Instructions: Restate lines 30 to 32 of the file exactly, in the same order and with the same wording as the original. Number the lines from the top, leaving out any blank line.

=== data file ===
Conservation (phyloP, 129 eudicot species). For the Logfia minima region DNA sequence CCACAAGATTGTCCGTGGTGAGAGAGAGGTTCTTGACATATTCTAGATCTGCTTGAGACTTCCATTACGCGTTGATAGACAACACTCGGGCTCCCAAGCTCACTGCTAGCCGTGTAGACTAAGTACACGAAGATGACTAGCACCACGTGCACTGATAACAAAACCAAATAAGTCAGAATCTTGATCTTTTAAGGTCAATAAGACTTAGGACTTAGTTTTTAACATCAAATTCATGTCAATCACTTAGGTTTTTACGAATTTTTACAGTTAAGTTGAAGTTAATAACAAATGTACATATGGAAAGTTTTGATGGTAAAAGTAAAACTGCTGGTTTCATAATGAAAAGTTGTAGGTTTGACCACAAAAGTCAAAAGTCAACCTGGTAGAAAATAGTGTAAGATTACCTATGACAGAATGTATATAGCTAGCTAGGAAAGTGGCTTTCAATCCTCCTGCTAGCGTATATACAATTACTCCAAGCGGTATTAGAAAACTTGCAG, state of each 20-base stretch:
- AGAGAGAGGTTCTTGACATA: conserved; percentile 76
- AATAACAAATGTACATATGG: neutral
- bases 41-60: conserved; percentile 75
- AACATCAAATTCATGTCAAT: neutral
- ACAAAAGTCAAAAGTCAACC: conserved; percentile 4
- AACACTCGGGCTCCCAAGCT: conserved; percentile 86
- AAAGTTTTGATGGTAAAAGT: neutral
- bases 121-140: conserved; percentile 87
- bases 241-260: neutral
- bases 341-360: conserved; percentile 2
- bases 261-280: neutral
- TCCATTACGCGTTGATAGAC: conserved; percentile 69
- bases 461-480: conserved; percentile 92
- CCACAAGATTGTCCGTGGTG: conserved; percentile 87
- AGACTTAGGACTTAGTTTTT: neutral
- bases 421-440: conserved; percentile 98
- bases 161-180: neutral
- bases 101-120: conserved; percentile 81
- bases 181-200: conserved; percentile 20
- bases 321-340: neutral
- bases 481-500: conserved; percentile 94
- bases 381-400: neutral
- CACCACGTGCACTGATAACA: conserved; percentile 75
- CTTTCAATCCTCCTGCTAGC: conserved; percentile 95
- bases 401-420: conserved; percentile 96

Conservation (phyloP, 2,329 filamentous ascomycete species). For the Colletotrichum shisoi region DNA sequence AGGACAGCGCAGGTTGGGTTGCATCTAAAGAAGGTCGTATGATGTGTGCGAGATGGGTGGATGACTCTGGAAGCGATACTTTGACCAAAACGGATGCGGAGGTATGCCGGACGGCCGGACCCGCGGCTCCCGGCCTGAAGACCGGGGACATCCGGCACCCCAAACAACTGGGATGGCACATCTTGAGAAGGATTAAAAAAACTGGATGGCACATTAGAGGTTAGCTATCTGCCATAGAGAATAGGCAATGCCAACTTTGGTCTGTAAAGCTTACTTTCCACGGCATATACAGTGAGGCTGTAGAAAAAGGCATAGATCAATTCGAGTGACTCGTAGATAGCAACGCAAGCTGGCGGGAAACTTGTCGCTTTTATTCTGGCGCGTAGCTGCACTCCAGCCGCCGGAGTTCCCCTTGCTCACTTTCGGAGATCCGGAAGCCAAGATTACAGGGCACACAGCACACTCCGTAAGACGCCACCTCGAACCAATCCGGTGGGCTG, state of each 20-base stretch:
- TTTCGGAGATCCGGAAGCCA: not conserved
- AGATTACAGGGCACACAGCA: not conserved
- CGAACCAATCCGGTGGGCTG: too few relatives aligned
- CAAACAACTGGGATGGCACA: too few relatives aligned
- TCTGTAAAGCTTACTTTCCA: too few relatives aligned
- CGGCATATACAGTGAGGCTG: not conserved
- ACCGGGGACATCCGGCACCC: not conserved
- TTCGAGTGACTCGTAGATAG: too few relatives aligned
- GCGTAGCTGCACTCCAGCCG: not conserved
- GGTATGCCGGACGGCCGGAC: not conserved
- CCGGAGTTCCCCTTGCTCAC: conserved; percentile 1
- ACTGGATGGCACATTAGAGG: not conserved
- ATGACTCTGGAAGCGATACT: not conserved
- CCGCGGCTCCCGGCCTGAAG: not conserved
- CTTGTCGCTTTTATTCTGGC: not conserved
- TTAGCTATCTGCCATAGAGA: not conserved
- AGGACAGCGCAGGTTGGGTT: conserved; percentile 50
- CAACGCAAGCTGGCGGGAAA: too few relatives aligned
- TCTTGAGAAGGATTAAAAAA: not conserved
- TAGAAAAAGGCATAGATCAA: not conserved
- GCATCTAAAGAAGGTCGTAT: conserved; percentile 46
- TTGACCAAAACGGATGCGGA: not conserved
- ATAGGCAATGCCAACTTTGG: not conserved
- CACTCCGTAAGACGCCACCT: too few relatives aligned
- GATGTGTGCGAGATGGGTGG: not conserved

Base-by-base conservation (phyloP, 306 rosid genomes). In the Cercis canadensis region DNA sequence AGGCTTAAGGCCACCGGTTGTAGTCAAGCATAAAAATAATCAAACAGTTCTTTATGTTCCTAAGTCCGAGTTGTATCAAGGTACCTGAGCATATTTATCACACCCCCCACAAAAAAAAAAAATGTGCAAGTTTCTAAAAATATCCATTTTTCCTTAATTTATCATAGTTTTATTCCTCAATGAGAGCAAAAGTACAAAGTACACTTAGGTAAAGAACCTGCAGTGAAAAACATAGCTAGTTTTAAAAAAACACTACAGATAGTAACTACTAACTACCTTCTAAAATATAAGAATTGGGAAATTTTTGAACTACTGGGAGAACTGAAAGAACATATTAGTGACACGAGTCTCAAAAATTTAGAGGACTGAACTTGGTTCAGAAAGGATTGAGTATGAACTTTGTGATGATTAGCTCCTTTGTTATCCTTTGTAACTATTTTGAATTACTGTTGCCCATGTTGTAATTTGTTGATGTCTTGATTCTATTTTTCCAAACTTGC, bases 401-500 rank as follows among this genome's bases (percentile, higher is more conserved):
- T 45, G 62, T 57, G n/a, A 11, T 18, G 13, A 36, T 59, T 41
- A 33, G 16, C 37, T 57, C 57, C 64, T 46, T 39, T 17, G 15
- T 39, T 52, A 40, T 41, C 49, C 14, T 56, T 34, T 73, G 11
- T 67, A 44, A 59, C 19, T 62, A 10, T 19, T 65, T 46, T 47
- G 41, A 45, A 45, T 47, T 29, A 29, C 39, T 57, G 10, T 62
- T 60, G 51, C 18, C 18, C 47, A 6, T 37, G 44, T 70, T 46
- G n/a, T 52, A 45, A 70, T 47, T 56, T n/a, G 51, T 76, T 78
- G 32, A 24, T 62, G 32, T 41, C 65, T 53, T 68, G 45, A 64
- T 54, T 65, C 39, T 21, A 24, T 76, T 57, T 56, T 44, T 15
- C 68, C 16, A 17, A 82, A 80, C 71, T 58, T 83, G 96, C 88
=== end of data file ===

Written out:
- CGAACCAATCCGGTGGGCTG: too few relatives aligned
- CAAACAACTGGGATGGCACA: too few relatives aligned
- TCTGTAAAGCTTACTTTCCA: too few relatives aligned